File-sharing company Dropbox just made some big leadership announcements today, less than a month after competitor Box made the same move.

Dropbox said it had brought former U.S. Secretary of State Condoleezza Rice on its board. That’s a big get, on the heels of Box’s board appointment of Cisco executive Padmasree Warrior.

Dropbox also confirmed that it had promoted Sujay Jaswa to be chief financial officer. The Wall Street Journal and other outlets have reported that this had happened.

These appointments come as Dropbox is looking to make itself more legitimate, a company that can live on for years to come. Dropbox’s credit line exceeding $500 million points in that direction as the company aims to become publicly traded.

Meanwhile, the leadership appointments weren’t the only Dropbox moves today. The company also added business collaboration capabilities and brought its Mailbox app to Android and desktops.

Rice’s arrival at Dropbox has a nice ring to it when you consider the perspective of company chief executive Drew Houston. “When looking to grow our board, we sought out a leader who could help us expand our global footprint,” he wrote in a blog post on the news. Get it?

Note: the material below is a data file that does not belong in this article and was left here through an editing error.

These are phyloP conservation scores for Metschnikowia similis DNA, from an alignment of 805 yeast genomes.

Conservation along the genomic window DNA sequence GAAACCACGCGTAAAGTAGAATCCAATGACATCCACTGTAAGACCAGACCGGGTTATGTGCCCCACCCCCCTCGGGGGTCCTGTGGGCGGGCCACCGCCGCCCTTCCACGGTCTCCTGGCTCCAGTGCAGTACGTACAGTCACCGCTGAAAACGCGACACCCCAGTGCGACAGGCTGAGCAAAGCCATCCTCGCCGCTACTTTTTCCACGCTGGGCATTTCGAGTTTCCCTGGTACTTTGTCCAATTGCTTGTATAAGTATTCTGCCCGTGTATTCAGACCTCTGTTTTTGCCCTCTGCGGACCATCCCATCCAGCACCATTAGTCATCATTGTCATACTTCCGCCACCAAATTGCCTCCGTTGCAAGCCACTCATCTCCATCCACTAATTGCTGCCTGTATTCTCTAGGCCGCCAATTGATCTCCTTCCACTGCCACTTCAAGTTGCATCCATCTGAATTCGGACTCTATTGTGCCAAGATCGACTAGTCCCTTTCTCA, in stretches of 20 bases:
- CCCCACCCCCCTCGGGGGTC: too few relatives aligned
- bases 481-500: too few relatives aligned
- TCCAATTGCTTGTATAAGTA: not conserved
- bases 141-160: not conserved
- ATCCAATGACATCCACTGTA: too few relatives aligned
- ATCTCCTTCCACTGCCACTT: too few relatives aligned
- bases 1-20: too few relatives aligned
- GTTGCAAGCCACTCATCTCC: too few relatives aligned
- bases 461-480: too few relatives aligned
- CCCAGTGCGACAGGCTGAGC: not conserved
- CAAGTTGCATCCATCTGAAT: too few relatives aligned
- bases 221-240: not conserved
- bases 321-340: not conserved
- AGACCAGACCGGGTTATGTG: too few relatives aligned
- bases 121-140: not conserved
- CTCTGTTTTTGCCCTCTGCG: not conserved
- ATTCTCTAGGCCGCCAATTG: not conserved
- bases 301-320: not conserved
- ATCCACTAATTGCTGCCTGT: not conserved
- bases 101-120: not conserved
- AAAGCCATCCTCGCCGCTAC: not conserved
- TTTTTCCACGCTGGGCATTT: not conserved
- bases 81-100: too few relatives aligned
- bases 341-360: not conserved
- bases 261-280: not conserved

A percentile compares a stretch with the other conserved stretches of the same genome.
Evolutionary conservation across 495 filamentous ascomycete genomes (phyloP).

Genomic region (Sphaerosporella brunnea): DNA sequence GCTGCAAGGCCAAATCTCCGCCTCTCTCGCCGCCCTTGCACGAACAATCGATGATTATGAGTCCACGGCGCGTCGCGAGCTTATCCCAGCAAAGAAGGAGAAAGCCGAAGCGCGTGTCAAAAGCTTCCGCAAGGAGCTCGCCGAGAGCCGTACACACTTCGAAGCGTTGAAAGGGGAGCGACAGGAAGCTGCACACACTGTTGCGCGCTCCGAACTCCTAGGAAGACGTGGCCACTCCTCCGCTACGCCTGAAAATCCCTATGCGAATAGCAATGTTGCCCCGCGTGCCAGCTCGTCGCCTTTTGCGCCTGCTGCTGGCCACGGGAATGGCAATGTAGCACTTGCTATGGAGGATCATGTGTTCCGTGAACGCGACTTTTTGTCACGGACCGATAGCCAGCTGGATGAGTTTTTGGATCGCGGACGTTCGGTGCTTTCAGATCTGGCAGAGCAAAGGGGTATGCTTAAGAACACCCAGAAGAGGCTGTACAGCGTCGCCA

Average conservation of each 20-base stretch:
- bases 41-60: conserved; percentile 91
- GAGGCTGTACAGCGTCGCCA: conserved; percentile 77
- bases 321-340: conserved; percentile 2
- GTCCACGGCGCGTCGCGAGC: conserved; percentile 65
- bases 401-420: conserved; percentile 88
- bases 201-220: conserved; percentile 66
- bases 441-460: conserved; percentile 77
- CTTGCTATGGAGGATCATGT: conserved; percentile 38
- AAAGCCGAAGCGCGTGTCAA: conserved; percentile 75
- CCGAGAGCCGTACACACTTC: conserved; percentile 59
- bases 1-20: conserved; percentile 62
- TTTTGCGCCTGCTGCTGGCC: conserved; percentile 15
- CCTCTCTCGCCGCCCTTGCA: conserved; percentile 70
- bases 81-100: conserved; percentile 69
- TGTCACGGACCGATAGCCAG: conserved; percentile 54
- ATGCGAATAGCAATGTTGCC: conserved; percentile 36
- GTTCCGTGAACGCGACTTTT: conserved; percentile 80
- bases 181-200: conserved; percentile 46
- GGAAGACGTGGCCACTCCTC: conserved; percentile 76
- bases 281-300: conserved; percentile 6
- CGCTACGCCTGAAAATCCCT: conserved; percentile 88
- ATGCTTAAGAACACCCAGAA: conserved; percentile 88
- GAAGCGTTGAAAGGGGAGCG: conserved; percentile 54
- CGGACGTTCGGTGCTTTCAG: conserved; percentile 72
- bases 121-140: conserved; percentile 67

Rice’s board appointment also suggests the company understands the importance of gender diversity. That issue popped up at Dropbox a couple of months ago. What’s more, Rice’s selection for the board aligns Dropbox with other IPO-bound companies, like New Relic and Zendesk.

As for the company’s newly minted CFO, Houston noted that Jaswa was the company’s first business executive and enumerated Jaswa’s many contributions:

… [Jaswa] has created and led the business side of Dropbox since joining in 2010. He’s been responsible for managing our fundraising, driving key partnerships, and scaling the business teams to several hundred people globally. When we embarked on our search for a CFO, we were looking for someone to lead our finance function and also be our partner for the company’s most important decisions. Sujay has played that role since he joined, and we’re delighted to have him leading finance and corporate development moving forward.

Some people have been more critical of Jaswa’s appointment, pointing out that he’s not very experienced to hold such a prominent position at a pre-IPO company. The fact that Dropbox’s board has been so small and so highly influenced by founders Houston and Ferdowsi could explain the decision-making.

At least Dropbox is balancing out Jaswa’s appointment with a more seasoned hire in former Googler Dennis Woodside as its new chief operating officer. Woodside was previously president of the Americas and chief executive of Motorola Mobility.

It’s hard to say how much these moves could help Dropbox improve its financial situation or keep attention away from other file-sharing players, like Box, which could debut on public markets quite soon.


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